From Garbage to Garden

At Arroyo High School, five students led by 2011 Cool California Climate Champion Elaine Lac, started composting in order to produce a viable alternative to commercial compost for the school to utilize. Composting reduces the amount of waste that is sent to the landfill while providing a nutrient rich soil to be used in a garden.

After distributing fliers to 50 homes, the students collected organic waste from neighbors and friends. In all, 353 pounds of compostable material was collected and carted away on a wagon, minimizing the carbon footprint of the project compared to driving a car to pick up the organic waste.

The students built two receptacles to hold the compost and diligently worked to find the most efficient mixes of organic waste. They performed weekly tests to monitor the pH and other nutrient levels with guidance from the school’s science department. The students compared greenhouse gas emissions from the compost versus commercial fertilizers previously used by Arroyo High School.

High quality compost requires warm weather and time, but since the school year was rapidly coming to an end and the weather was cool and wet, the students were forced to be creative. Covering the compost bins with plastic tarps created a warm and dry environment. The addition of water and worms helped the compost decompose more quickly.

What kind of waste is the best to compost?

Organic materials are the best because as it decomposes no harmful chemicals are leeched into the ground, potentially being released into the ground water supply or the plants being grown using the composted fertilizer. Many household items can be composted like coffee grounds, tea bags, paper plates, food scraps, egg shells and garden waste like flower and grass trimmings. Groups around campus, like the woodshop or the cafeteria and maintenance crew, may be able to donate saw dust or food and garden waste.

Why is it so important to use organic waste?

Organic waste creates a safer fertilizer when composted because there is no risk of chemical contamination in the soil. The richer and healthier the compost material is, the more nutrient rich the soil will then become. Also, there is no chance of chemicals leaking from the compost into ground water, making it safer for humans and allowing for the ecosystems to remain safe.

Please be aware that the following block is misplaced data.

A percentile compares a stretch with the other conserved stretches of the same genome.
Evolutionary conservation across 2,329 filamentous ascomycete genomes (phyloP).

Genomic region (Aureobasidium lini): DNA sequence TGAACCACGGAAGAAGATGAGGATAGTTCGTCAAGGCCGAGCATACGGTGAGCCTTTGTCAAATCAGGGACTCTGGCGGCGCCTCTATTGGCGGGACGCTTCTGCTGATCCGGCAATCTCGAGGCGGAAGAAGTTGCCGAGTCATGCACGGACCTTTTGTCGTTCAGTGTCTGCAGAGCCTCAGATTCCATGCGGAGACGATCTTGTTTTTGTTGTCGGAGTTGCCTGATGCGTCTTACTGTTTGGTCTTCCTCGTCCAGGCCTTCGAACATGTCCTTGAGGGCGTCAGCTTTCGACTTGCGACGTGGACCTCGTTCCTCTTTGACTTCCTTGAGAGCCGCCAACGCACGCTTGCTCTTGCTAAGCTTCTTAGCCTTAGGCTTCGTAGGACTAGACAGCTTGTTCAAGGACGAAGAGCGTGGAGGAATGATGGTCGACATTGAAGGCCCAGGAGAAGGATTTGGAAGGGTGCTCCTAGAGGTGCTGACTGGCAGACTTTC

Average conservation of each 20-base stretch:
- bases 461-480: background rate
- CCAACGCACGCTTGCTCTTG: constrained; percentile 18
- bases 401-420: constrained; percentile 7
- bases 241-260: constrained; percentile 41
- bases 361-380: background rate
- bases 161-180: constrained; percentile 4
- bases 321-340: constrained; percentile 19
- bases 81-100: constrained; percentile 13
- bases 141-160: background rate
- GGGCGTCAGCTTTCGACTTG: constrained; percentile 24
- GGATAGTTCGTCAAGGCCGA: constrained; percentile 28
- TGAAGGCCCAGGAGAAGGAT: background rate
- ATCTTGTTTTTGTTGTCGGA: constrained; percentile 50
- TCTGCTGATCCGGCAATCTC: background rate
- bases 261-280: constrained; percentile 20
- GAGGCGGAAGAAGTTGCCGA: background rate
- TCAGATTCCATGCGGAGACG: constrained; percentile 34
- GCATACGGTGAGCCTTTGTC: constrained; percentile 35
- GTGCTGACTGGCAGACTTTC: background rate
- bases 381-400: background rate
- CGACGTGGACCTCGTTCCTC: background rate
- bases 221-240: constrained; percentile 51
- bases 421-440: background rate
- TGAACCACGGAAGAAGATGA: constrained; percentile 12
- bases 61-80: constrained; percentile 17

Whose idea was it to create a compost?

Elaine Lac, Climate Champion, and Andy Shen, Miller Dial Young Innovator Scholarship recipient, led the effort to generate compost to work as fertilizer. Lac is said to have “much promise in the environmental field” by an advisor on the project, as she has a firm grasp of climate change and the effects. After being awarded the Miller Dial scholarship, Shen spoke about the project saying. “ [The scholarship] recognizes a project that emphasizes bringing the community together and eventually educating the community about sustainability.”

How can high schools become involved?

Host fundraisers at school to help with the building material costs while also informing the student body about the project and how it will help the environment. Students and parents can also help with the donation of waste to create the compost. Science classes can help monitor the pH and nutrient levels in the compost to maximize the compost quality. A project like this is also a great opportunity to invite guest speakers to speak on related environmental topics, such as alternative/renewable energy and simple ways to lessen personal greenhouse gas emissions.


climate generation logo
Arroyo High School
El Monte, CA 91732

The cylindrical compost bins used in the From Garbage to Gardens project was constructed by students under the supervision of teachers. The design was picked because of the cost efficiency to build and ease of construction. These students built compost bins at school, collected organic waste from local businesses and households, and used the compost to fertilize a school garden. It's very well-documented in a video they created and their monitoring of the compost was analytical and thorough!

Take Action:

  • Get the community involved: 32 percent of houses donated when asked
  • Contact businesses and individuals within the town to donate necessary items
  • Donate finished compost to the school or community garden to give back

Reductions can be compared to:

  • 90 kilograms of carbon dioxide emissions;
  • Saved enough energy to operate a laptop for 47 hours,
  • Power a 60 Watt CFL light bulb for 221 hours,
  • Drive a Toyota Camry for a year, or
  • The equivalent of 326 plastic bags


  • Total cost to build and fill the compost bins was $25 for mesh to enclose the receptacles
  • The structures were built by students with the aid of teachers
  • Organic waste was donated by the community

Student Leaders:

  • Elaine Lac organized the project through hosting planning meetings, drafting the report, and introduced the idea of using insects as a natural pest repellent. Lac was also an Advanced Placement Environmental Studies student at Arroyo High School
  • Andy Shen received a $2,500 scholarship for his work on the project promoting environmental improvement and sustainability